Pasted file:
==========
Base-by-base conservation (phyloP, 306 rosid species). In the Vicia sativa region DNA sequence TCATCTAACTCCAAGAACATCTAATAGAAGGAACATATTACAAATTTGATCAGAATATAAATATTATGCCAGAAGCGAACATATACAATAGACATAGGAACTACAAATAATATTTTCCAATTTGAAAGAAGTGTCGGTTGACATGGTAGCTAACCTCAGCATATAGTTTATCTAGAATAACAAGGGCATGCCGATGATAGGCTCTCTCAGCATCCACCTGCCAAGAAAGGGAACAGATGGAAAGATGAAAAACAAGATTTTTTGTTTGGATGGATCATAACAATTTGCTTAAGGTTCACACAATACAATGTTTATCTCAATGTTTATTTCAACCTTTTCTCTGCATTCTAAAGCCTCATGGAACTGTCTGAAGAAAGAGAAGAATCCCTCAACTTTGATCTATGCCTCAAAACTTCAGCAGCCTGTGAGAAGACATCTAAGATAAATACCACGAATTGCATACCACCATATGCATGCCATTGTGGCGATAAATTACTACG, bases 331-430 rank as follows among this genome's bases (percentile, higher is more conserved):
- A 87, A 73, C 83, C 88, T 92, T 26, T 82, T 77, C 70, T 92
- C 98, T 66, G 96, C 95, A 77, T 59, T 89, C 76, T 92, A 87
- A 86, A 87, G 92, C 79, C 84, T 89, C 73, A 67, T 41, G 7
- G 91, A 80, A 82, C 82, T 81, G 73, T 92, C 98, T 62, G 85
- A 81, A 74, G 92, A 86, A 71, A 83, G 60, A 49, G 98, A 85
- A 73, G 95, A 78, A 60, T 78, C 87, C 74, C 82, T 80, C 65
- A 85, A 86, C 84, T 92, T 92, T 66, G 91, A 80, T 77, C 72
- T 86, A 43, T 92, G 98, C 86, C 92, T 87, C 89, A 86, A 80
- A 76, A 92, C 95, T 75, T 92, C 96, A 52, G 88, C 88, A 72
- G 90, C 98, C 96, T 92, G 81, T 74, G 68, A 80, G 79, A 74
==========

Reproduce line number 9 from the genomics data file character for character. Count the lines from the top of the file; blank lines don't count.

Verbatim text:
- T 86, A 43, T 92, G 98, C 86, C 92, T 87, C 89, A 86, A 80